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‘It's my dream come true’

Krystle Wagner • Oct 11, 2017 at 2:00 PM

MUSKEGON — Kylee VanTol’s excitement is infectious as she discusses her upcoming performance on the Frauenthal Center’s stage.

After months of rehearsals, the Spring Lake resident and other artists will perform “Annie Jr.” this weekend through the Penguin Project of Muskegon Civic Theatre

The artists, who all have disabilities and range in age from 10-24, are partnered with a peer-mentor who learned the show alongside them and will provide on-stage support.

Dr. Andrew Morgan of Illinois founded the Penguin Project as a way to provide individuals with all abilities the chance to participate in the performing arts, said Heather McCallum, Muskegon Civic Theatre’s director of education and assistant music director.

Muskegon is the first location for the project in Michigan and 11th in the country, McCallum said. This is the first year of a six-year contract between the Muskegon Civic Theatre and the Penguin Project.

The Muskegon theater group also partnered with No More Sidelines.

VanTol, 24, will play the roles of Lily St. Regis, who claims to be Annie’s mother, and Mrs. Greer, who is the head servant of Mr. Warbucks.

“I love being on stage,” she said. “I can show off my theater skills and the special bonds between mentors and artists.”

Although the Penguin Project is new to West Michigan, VanTol first learned about it during a family trip to Chicago. From the moment she watched the performance, VanTol said she wanted to live with her aunt and uncle to be part of the project.

“I think it’s just amazing to see kids act with disabilities on stage,” she said. “I just wanted to be part of it someday.”

VanTol was previously involved in Spring Lake High School’s 2012 production of “The Sound of Music.” She is currently a Grand Rapids Community College student through Noorthoek Academy and a Grand Haven Community-Based Instruction student. She’s also on the board for the academy and an assistant for Covenant Life Church’s Regatta program.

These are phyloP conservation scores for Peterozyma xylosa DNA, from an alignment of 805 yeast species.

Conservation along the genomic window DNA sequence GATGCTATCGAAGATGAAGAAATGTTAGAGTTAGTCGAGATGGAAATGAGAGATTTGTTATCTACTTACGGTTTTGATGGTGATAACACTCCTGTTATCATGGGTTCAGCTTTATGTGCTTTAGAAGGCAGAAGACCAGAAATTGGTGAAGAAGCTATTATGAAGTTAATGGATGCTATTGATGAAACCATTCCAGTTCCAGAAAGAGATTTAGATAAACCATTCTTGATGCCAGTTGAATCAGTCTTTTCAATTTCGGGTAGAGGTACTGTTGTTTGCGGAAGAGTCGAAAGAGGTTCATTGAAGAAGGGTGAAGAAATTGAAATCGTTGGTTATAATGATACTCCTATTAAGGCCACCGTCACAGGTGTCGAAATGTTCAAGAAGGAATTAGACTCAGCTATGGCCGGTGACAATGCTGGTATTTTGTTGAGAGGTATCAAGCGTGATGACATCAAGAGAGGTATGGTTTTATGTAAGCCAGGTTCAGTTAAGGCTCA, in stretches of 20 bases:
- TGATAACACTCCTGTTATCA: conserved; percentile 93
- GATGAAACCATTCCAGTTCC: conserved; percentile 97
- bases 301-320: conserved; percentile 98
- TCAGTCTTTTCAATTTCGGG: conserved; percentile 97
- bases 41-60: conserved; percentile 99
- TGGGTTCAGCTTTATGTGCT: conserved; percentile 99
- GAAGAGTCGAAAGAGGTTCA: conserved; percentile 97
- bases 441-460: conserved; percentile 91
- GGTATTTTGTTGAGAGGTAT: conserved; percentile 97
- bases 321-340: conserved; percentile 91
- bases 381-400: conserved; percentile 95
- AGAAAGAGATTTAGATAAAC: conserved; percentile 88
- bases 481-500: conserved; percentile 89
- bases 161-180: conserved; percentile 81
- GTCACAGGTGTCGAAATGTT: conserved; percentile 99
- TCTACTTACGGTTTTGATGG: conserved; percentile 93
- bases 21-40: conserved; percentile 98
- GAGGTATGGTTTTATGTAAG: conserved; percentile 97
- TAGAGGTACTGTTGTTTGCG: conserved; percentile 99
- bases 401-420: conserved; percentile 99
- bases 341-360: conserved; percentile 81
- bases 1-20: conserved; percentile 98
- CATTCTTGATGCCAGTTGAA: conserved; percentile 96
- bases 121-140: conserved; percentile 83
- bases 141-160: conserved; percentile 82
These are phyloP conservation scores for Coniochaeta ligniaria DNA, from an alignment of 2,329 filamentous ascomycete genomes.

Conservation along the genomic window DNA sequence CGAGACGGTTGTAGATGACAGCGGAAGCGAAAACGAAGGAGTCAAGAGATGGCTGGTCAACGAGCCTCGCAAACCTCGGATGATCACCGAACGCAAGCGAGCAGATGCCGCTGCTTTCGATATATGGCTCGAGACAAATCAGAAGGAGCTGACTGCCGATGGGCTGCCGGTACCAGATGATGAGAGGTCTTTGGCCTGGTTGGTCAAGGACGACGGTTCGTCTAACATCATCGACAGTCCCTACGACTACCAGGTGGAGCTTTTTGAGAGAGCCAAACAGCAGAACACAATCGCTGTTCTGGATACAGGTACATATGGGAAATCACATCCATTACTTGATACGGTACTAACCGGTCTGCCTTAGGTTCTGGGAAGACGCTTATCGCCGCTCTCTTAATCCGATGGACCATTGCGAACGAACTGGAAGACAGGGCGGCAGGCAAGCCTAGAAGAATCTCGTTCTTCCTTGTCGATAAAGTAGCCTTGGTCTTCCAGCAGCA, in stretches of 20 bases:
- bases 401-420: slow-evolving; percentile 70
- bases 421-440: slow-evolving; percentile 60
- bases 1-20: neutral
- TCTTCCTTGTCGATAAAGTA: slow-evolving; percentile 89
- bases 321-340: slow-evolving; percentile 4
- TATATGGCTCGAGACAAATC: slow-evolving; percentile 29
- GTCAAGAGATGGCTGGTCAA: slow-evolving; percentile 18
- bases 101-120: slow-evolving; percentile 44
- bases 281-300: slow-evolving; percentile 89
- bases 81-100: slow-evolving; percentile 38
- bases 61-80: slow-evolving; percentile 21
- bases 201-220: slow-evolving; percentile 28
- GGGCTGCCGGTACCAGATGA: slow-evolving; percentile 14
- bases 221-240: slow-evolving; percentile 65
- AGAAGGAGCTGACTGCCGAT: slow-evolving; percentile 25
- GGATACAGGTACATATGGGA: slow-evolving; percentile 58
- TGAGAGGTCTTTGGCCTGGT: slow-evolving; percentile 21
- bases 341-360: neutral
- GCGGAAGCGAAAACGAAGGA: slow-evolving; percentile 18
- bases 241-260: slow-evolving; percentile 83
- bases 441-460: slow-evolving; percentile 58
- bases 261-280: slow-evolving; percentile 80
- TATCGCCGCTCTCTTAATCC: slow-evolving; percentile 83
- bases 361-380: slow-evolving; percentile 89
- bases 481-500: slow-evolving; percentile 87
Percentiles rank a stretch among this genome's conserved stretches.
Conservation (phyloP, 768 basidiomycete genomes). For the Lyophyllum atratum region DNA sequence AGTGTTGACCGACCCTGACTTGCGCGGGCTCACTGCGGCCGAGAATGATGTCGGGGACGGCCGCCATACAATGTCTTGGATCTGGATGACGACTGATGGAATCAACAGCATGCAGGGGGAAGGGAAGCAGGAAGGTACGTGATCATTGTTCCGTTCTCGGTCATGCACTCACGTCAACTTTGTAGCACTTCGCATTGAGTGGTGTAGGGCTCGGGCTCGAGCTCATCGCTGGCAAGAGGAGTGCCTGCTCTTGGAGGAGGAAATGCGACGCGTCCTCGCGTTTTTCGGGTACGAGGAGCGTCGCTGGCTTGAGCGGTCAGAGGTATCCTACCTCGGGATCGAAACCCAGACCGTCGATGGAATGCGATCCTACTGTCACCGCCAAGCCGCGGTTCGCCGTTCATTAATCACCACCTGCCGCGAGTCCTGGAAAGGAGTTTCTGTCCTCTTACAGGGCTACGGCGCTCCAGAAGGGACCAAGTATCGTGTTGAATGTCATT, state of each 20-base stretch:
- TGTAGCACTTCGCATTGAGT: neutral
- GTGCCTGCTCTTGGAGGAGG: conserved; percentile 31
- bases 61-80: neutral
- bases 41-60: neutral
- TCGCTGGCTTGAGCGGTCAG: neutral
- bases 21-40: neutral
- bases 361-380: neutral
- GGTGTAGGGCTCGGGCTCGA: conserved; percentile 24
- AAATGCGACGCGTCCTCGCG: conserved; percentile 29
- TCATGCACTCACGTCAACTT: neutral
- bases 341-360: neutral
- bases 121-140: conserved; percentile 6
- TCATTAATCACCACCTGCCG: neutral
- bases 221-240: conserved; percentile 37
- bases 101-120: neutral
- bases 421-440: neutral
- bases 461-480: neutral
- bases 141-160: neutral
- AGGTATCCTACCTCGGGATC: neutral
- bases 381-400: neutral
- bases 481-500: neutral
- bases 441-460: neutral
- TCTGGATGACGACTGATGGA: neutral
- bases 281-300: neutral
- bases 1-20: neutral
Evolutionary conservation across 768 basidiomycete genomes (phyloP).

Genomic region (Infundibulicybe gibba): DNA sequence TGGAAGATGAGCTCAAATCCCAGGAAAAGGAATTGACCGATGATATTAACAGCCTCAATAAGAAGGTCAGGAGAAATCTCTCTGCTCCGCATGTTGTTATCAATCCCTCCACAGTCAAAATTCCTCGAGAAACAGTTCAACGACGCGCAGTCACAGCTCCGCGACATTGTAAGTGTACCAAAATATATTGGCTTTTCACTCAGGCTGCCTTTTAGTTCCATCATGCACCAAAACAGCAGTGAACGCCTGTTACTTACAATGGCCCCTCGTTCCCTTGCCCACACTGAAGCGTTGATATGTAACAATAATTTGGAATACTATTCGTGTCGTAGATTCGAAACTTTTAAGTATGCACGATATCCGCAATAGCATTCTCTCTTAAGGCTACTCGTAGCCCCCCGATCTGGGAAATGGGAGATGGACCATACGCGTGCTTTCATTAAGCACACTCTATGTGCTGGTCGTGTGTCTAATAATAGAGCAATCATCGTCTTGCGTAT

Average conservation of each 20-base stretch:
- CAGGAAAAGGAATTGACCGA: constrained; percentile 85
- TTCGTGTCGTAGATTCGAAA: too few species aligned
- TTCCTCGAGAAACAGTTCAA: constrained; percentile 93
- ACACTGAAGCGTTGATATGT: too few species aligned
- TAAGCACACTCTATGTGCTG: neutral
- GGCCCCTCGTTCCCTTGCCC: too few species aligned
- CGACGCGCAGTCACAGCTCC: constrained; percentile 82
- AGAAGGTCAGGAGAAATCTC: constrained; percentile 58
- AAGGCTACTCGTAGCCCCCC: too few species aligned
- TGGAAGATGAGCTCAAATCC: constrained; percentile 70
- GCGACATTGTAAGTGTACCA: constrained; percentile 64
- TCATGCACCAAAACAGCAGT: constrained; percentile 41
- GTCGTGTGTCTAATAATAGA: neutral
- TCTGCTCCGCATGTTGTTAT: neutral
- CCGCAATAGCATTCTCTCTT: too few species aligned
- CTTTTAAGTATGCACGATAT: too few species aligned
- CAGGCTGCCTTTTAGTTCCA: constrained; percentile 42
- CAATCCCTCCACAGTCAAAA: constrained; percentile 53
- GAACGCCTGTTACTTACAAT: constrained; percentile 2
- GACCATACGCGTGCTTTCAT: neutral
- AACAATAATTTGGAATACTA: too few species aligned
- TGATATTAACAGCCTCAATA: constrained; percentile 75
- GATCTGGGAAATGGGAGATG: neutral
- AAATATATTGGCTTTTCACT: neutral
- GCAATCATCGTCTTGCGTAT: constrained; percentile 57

Before auditioning for the Penguin Project, participants became familiar with the show and learned its “goodbye song,” which is the “Glee” version of “Don’t Stop Believing.”

After auditions were completed and roles were announced, artists have rehearsed a few times each week for two hours at a time. Following rehearsals, artists and their families have snacks, drinks and fellowship.

“There’s a wonderful sense of community that we have,” McCallum said.

Throughout rehearsals, Morgan and his wife have flown in and provided support and answer questions, McCallum said.

Through her experience with the Penguin Project, VanTol said she’s gained confidence, become more outgoing and smiles more.

Kylee’s mother, Lyn VanTol, said it’s brought a new joy to her daughter’s life. She’s watched Kylee become more confident and assertive in all settings.

Although learning the show and the lines has been hard work, VanTol said the rehearsals have been fun and she’s enjoyed spending time with the new friends she’s made through the Penguin Project. With a few rehearsals remaining, VanTol said she’s excited to share her “God-given talent” of acting at her fullest potential.

“It’s my dream come true,” she said.

The shows are at 7:30 p.m. Saturday, Oct. 14; and at 3 p.m. Sunday, Oct. 15, at the Frauenthal Center, 425 W. Western Ave., Muskegon.

Tickets are $10, and can be purchased at the door or online at startickets.com and frauenthal.org. Tickets purchased online are subject to a surcharge.

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